Japan has the world’s most elderly population. This makes both the elderly and their caregivers more conscious of death. The elderly worry about becoming too much burden on their families and society, while their caregivers risk burnout in the process of caring for their elders. 

Aging populations present challenges to health care systems too. (a) Families and hospitals must care for growing numbers of invalid or demented elders. This is an exhausting job for families and nurses, often leading to burnout, neglect, or even abuse.  (b) Dying people themselves face problems of pain, fear, and loneliness.  Drugs alone are not enough to heal these psychological problems.  (c) Bereaved families suffer feelings of loss, grief, guilt, or meaninglessness.  If not addressed, these can lead to additional diseases, accidents, depression, even suicide.

Yet Japanese culture has many hints for avoiding burnout while facing death.  This presentation presents five aspects of Japanese spiritual practices: aspiration, perspiration, respiration, expiration, and inspiration.   We shall see how tools for measuring meaningfulness can identify burnout before it becomes severe, and prevent elder abuse before it happens.  We shall see how meditation can reduce the stress of both caregivers and people who are themselves dying.  We shall also see how an East Asian understanding of life and death can reduce the pain and fear of death, and help to heal the grief of bereaved families.

 

Saturday, April 28, 4:25 - 5:25 p.m.
The AIDS Memorial Quilt and the Design of Digital Memorial Experiences
Anne Balsamo, PhD


Anne Balsamo is a scholar, educator, entrepreneur, and designer of new media who has published multiple works exploring the cultural possibilities of emergent media technologies. Balsamo comes to Texas after having served as Dean of the School of Media Studies at The New School in New York City. She received her Ph.D. in Mass Communications at the University of Illinois at Urbana-Champaign. Balsamo has been a leader in the growth of digital humanities in the United States, having served on the board of HASTAC (Humanities, Arts, Science, and Technology Advanced Collaboratory) since its founding in 2003. Her most recent book, Designing Culture: The Technological Imagination at Work (Duke University Press, 2011), is a transmedia platform that addresses the role of culture in the process of technological innovation in the 21st century.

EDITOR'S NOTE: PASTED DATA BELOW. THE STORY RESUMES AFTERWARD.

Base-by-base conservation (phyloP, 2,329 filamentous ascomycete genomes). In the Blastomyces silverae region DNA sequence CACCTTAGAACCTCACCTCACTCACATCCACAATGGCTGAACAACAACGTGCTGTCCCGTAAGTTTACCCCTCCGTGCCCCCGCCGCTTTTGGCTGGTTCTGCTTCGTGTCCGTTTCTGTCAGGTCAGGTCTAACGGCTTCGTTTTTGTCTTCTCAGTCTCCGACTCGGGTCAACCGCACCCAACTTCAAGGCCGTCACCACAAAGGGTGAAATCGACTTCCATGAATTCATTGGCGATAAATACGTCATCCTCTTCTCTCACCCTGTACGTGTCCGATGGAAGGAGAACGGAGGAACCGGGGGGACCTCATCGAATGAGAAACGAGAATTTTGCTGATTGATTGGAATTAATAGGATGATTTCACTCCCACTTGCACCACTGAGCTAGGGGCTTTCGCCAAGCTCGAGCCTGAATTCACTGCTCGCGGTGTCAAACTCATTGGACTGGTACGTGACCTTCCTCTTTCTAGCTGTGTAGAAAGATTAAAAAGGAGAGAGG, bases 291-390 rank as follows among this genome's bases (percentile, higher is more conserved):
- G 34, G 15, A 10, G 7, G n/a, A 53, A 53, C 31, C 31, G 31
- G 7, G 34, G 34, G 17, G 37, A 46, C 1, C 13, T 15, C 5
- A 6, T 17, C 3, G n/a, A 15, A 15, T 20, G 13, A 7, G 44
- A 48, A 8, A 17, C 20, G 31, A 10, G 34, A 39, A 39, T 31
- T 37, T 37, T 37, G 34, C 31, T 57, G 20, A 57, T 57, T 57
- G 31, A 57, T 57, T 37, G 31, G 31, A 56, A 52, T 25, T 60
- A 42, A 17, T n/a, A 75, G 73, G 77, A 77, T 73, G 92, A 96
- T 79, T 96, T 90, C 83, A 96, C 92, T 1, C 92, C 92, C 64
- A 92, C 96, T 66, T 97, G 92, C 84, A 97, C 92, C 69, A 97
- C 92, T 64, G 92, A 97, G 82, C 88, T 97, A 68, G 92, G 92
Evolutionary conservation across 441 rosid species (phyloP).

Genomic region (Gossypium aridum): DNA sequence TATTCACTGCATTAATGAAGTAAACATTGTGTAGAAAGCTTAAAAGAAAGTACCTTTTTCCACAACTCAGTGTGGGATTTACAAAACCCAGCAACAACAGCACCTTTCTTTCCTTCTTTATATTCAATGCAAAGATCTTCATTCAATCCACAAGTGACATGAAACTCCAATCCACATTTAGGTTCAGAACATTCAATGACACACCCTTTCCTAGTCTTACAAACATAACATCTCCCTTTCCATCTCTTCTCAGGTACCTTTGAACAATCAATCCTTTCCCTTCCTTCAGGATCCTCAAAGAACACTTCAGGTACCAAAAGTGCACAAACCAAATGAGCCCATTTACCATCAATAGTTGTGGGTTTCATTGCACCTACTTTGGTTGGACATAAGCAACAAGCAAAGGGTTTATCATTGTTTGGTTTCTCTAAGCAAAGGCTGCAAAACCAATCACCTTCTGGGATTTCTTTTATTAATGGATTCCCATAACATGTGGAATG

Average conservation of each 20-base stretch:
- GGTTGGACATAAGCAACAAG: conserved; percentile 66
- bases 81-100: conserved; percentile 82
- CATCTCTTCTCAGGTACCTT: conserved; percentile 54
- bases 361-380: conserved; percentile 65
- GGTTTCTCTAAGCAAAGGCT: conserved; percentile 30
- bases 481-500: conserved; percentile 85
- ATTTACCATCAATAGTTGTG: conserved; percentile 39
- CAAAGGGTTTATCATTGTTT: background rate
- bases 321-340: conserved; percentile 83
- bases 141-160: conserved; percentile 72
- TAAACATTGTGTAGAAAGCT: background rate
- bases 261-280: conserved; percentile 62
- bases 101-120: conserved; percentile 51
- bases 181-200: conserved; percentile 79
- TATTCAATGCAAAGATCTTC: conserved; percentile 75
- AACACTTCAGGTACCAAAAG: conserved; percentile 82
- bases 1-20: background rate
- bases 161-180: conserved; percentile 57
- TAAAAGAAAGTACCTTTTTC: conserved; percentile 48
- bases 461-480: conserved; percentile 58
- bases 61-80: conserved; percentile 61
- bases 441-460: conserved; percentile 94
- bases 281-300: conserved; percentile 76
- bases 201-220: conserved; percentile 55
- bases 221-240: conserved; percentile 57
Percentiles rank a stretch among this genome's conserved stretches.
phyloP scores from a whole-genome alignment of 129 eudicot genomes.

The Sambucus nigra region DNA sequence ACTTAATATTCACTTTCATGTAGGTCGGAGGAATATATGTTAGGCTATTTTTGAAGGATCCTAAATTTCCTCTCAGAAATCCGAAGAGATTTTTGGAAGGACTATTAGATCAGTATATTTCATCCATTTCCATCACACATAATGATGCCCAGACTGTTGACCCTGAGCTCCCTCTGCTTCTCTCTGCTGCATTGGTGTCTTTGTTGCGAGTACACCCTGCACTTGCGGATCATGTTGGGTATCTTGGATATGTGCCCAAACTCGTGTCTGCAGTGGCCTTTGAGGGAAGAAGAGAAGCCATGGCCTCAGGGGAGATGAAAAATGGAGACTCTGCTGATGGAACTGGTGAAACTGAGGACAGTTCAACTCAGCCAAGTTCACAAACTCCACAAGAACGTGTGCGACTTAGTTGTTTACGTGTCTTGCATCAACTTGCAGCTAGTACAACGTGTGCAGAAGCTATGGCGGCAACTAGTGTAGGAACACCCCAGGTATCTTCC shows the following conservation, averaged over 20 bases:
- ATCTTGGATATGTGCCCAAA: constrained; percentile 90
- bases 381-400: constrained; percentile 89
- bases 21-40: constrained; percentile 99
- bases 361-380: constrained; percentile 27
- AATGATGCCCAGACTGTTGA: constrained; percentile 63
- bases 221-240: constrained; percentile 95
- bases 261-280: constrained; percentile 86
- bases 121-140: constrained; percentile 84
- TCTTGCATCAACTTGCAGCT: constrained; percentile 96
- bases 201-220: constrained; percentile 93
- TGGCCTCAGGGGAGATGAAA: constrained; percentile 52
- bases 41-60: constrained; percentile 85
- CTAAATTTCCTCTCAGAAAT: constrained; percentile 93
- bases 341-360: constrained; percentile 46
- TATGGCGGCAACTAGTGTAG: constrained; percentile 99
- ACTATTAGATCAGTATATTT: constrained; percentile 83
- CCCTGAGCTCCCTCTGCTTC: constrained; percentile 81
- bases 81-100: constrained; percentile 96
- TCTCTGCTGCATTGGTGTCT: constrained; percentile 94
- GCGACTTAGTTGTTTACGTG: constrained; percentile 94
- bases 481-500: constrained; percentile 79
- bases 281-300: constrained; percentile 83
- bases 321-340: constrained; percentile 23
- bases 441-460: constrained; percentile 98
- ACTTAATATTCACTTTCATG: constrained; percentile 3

The AIDS Memorial Quilt was created 25 years ago as a work of community activism to protest the appalling lack of attention by the US health agencies to what was then, in 1987, an increase in improbable fatalities among previously healthy gay men in the United States.  Its first inception unfolded in October 1987 on the National Mall in Washington DC as part of the March for Gay Rights; it included 1,920 Quilt panels.  Now 25 years later, the Quilt encompasses more than 48,000 panels, representing 60 countries and commemorating more than 93,000 names.   It is the largest living memorial of its kind in the world.

This presentation discusses the creation of an interactive memorial that was designed to augment the viewing of the textile Quilt.  I will demonstrate three digital experiences:  1) an open-source mobile web application called AIDS QUILT TOUCH; 2) a tangible tabletop interactive that enables viewers to SEARCH the database of Quilt images to find a specific image and to BROWSE the archive of Quilt panel images; and 3) a community sourcing application that engages people in analyzing and archiving information about the Quilt.